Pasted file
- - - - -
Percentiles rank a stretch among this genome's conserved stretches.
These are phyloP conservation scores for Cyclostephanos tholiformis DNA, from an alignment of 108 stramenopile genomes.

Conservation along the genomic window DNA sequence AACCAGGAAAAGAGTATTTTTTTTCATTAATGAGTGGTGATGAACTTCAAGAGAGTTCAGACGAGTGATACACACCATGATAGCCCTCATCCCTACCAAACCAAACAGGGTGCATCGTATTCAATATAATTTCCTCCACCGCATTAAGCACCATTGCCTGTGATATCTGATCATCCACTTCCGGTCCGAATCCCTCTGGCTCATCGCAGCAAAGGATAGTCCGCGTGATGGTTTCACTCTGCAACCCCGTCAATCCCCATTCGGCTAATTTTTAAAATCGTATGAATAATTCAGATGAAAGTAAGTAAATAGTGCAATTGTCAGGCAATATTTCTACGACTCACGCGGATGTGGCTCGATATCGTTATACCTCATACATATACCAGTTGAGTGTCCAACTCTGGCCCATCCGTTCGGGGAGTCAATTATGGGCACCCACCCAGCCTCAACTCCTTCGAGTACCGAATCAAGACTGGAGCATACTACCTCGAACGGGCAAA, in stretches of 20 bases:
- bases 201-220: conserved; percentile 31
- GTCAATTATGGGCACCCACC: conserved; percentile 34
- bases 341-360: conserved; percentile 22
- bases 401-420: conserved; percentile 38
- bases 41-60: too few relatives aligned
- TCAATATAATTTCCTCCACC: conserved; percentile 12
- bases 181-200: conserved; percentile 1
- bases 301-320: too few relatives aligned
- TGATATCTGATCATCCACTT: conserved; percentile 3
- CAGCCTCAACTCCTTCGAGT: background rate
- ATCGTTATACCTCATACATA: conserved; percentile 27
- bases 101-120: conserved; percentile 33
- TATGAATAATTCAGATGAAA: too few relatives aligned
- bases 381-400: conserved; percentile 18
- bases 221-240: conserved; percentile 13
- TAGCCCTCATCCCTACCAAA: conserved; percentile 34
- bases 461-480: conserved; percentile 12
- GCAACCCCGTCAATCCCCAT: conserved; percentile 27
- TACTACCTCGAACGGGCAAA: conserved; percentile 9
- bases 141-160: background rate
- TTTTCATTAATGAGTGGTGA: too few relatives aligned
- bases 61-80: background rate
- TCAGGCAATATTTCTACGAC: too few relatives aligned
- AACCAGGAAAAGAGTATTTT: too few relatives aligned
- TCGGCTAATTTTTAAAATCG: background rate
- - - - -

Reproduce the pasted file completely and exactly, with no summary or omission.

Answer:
Percentiles rank a stretch among this genome's conserved stretches.
These are phyloP conservation scores for Cyclostephanos tholiformis DNA, from an alignment of 108 stramenopile genomes.

Conservation along the genomic window DNA sequence AACCAGGAAAAGAGTATTTTTTTTCATTAATGAGTGGTGATGAACTTCAAGAGAGTTCAGACGAGTGATACACACCATGATAGCCCTCATCCCTACCAAACCAAACAGGGTGCATCGTATTCAATATAATTTCCTCCACCGCATTAAGCACCATTGCCTGTGATATCTGATCATCCACTTCCGGTCCGAATCCCTCTGGCTCATCGCAGCAAAGGATAGTCCGCGTGATGGTTTCACTCTGCAACCCCGTCAATCCCCATTCGGCTAATTTTTAAAATCGTATGAATAATTCAGATGAAAGTAAGTAAATAGTGCAATTGTCAGGCAATATTTCTACGACTCACGCGGATGTGGCTCGATATCGTTATACCTCATACATATACCAGTTGAGTGTCCAACTCTGGCCCATCCGTTCGGGGAGTCAATTATGGGCACCCACCCAGCCTCAACTCCTTCGAGTACCGAATCAAGACTGGAGCATACTACCTCGAACGGGCAAA, in stretches of 20 bases:
- bases 201-220: conserved; percentile 31
- GTCAATTATGGGCACCCACC: conserved; percentile 34
- bases 341-360: conserved; percentile 22
- bases 401-420: conserved; percentile 38
- bases 41-60: too few relatives aligned
- TCAATATAATTTCCTCCACC: conserved; percentile 12
- bases 181-200: conserved; percentile 1
- bases 301-320: too few relatives aligned
- TGATATCTGATCATCCACTT: conserved; percentile 3
- CAGCCTCAACTCCTTCGAGT: background rate
- ATCGTTATACCTCATACATA: conserved; percentile 27
- bases 101-120: conserved; percentile 33
- TATGAATAATTCAGATGAAA: too few relatives aligned
- bases 381-400: conserved; percentile 18
- bases 221-240: conserved; percentile 13
- TAGCCCTCATCCCTACCAAA: conserved; percentile 34
- bases 461-480: conserved; percentile 12
- GCAACCCCGTCAATCCCCAT: conserved; percentile 27
- TACTACCTCGAACGGGCAAA: conserved; percentile 9
- bases 141-160: background rate
- TTTTCATTAATGAGTGGTGA: too few relatives aligned
- bases 61-80: background rate
- TCAGGCAATATTTCTACGAC: too few relatives aligned
- AACCAGGAAAAGAGTATTTT: too few relatives aligned
- TCGGCTAATTTTTAAAATCG: background rate